Vowing to build a stronger relationship with China — Pakistan's ‘irreplaceable’ and ‘all-weather’ friend — the Sindh government had decided to promote the Chinese language and culture in the province around a year ago. Amid the tall claims and never-ending rhetoric, the provincial education department had even allocated Rs121 million to introduce the Chinese language as a compulsory subject for classes VI to Matriculation in schools across the province.
Like all such projects, however, this too has been limited to paper alone. Until the filing of this report, there have been no concerted efforts to implement the project, except frequent visits of senior bureaucrats, officials of the education department and elected representatives to China. The higher authorities of both the countries had even inked a memorandum of understanding (MoU) that read: "Teaching of Chinese will be made compulsory in all schools in the province and students learning the language will avail scholarships and other opportunities in China." The opportunity was not limited to students alone as it was decided that "teachers, scholars and employees of the education department will get training in Chinese institutions and, on their return, will teach the language in schools."
Pakistan Peoples Party (PPP) MPA Nawab Taimur Talpur, who is also the chairperson of the standing committee on technical education and research, was one of the delegates who visited China along with the education department staff to sign the agreement. Today, he has no idea where the plan is headed. "I think the programme is in the initial stage. Let me get the information from the relevant officials and get back to you," he said, when The Express Tribune contacted him for an update.
The education minister, Nisar Ahmed Khuhro, and his secretary, Fazlullah Pechuho, were not available for comments. Khursheed Junejo, the chairperson of the Sindh Assembly's standing committee on school education, tried to explain the setbacks. "There were technical issues, which is why the programme has been delayed," he said, adding that the education department had now started the planning phase and the programme will be launched at the start of the next fiscal year. "China is a major investor in this region and we have cordial relations with the country. Therefore, we decided to incorporate this language into our syllabus so that our future generations will have an idea about it and we can develop socio-economic and cultural relations," he said. "Not just the government schools, even private schools will teach this language."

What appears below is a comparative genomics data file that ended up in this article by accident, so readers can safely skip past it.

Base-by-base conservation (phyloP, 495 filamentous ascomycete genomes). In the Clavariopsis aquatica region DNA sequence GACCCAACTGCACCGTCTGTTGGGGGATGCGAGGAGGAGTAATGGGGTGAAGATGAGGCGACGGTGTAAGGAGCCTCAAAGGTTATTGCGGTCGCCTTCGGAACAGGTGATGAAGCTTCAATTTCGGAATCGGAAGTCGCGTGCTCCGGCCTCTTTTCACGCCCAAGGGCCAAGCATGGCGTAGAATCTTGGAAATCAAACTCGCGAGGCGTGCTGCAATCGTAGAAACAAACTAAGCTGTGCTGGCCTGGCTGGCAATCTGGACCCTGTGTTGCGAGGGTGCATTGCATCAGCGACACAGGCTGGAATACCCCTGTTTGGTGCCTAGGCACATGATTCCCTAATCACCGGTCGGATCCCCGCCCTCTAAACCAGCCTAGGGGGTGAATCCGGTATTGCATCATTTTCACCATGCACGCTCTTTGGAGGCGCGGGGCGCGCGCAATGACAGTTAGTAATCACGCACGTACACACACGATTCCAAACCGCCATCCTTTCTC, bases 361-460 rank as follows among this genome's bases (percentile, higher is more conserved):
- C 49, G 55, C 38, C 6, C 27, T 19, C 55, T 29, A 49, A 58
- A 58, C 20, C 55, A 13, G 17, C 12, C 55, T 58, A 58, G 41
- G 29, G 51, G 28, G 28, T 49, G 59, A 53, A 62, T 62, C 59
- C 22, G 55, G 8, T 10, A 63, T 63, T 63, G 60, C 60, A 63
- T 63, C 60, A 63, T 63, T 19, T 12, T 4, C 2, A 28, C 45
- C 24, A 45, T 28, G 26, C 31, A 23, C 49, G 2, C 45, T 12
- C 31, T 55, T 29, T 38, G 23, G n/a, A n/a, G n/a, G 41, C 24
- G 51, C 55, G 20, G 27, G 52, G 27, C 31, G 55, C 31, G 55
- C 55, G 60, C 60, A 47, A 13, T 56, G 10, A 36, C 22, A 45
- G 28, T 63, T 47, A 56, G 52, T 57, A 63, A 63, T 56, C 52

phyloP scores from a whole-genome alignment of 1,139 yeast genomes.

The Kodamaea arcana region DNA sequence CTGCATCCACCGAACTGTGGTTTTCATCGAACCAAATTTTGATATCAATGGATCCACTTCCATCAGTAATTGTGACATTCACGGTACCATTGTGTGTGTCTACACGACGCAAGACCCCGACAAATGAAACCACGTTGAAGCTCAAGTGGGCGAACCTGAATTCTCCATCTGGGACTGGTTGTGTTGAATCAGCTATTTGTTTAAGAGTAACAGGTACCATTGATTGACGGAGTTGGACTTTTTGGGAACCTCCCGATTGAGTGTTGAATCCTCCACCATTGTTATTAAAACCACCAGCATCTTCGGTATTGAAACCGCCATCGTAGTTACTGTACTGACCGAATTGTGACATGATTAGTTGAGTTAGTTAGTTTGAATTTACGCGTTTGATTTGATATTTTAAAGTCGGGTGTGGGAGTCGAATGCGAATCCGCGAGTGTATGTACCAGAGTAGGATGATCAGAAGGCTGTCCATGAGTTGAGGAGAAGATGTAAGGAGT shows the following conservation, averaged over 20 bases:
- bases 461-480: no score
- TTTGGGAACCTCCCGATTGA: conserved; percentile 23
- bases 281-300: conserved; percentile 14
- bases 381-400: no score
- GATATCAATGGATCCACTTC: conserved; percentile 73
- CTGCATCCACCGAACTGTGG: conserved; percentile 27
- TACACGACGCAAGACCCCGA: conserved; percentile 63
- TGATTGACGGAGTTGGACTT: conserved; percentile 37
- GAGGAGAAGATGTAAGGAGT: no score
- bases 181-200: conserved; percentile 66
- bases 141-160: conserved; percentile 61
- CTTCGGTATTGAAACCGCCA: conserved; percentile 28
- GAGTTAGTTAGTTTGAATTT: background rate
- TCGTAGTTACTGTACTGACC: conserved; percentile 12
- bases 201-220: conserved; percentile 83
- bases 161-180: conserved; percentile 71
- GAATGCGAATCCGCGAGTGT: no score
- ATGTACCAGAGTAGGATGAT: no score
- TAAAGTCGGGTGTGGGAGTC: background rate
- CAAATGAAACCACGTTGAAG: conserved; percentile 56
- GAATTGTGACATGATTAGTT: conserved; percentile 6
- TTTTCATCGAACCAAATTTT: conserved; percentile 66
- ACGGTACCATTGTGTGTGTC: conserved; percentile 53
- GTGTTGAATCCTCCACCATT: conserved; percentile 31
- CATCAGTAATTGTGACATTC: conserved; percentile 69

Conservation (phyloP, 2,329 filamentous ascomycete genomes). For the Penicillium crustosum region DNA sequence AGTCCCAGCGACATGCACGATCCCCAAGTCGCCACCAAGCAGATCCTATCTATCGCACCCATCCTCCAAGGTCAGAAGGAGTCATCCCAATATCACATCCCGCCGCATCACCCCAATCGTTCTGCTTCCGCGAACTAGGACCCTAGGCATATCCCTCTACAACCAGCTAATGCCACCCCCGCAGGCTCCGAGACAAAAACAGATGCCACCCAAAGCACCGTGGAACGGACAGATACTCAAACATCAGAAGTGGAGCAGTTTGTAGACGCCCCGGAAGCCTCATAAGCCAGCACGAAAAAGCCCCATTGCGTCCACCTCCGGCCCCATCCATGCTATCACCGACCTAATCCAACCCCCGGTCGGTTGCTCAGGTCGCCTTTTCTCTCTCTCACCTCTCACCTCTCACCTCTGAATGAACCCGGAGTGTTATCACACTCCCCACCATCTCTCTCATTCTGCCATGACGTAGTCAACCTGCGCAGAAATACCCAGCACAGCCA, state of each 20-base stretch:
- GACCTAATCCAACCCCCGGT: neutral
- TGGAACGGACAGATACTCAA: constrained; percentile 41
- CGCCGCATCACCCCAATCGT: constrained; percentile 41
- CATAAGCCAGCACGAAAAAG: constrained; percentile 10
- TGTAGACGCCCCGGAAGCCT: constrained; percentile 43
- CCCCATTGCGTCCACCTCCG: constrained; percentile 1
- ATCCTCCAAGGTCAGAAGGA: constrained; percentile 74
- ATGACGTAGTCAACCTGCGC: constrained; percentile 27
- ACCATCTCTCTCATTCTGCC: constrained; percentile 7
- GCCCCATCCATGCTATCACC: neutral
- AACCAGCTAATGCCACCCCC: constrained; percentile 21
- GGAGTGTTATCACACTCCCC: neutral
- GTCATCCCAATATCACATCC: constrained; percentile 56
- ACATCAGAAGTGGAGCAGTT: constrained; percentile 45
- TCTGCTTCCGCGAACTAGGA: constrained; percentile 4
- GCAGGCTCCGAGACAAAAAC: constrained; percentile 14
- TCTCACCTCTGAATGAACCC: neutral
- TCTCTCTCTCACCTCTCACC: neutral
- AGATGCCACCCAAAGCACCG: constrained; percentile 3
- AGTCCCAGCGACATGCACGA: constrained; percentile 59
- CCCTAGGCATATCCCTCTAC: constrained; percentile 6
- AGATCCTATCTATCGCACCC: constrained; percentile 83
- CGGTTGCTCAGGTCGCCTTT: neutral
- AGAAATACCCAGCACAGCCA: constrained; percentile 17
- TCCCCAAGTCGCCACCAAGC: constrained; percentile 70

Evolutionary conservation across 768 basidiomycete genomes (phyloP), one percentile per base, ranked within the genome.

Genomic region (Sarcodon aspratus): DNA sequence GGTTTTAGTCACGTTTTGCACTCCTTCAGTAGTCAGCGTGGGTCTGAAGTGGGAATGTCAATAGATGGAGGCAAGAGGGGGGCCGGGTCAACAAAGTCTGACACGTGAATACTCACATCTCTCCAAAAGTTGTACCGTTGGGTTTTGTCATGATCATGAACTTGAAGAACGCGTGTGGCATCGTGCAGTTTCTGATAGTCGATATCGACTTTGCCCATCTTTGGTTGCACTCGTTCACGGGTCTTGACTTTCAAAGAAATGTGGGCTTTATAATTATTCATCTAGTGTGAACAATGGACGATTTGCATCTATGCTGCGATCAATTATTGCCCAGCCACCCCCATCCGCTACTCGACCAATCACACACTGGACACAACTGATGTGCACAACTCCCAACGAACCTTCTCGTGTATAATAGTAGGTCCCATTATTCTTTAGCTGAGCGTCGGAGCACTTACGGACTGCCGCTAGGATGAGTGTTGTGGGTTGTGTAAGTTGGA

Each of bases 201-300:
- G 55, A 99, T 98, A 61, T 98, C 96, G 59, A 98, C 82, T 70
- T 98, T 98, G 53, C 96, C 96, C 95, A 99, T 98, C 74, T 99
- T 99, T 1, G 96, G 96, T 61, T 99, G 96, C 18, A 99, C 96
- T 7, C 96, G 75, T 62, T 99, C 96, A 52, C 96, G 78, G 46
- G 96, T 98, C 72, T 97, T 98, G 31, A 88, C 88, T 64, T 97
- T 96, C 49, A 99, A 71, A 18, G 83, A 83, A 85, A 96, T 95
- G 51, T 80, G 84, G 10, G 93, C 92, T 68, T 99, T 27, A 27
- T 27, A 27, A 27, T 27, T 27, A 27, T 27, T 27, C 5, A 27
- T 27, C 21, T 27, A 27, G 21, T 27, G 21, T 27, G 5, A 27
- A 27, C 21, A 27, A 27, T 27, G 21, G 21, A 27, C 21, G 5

Syed Khalid Shah, who heads the private schools management association, said they had outright refused to teach the Chinese language in private schools and conveyed their decision to the education minister. "This programme was to be launched by the previous PPP government and the then education minister, Pir Mazharul Haq, had met us in this regard but we had refused him," he said, adding that students cannot afford to learn too many languages. "Urdu, English, Arabic and Sindhi are already being taught in schools. How many more languages will be added to our syllabus besides the professional subjects? We cannot afford it," he concluded.
Published in The Express Tribune, June 1st, 2015.
Comments are moderated and generally will be posted if they are on-topic and not abusive.
For more information, please see our Comments FAQ